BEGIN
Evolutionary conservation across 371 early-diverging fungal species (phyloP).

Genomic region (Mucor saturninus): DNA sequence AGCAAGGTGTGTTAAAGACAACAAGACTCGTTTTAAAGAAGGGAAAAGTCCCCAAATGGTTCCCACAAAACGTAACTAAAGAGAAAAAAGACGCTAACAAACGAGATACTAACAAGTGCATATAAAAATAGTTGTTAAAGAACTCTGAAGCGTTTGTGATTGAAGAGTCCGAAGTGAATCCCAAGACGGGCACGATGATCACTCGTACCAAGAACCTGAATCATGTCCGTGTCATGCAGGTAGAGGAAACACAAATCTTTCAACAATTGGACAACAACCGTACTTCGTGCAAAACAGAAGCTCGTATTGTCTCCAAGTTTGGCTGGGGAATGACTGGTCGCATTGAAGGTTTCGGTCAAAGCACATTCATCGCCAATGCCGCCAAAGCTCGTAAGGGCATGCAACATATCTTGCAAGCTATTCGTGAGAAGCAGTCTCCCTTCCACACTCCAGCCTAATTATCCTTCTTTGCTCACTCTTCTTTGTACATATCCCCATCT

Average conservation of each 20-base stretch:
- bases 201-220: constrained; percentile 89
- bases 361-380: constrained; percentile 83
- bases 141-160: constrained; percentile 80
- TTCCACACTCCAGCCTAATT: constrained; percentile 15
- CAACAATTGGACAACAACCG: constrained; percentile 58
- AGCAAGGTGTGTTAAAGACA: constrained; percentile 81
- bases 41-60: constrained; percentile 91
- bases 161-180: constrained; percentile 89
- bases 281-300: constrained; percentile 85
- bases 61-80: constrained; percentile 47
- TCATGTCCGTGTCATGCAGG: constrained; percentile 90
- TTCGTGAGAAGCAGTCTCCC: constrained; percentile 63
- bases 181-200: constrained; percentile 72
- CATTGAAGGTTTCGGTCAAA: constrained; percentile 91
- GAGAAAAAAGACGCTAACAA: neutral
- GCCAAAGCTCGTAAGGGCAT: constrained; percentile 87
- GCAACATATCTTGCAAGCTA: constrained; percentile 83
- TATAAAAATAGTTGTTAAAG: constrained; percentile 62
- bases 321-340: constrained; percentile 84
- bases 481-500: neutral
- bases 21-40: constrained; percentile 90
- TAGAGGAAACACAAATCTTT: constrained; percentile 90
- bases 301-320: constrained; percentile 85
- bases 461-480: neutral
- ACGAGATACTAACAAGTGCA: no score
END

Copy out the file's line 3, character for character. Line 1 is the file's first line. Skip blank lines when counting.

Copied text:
Average conservation of each 20-base stretch: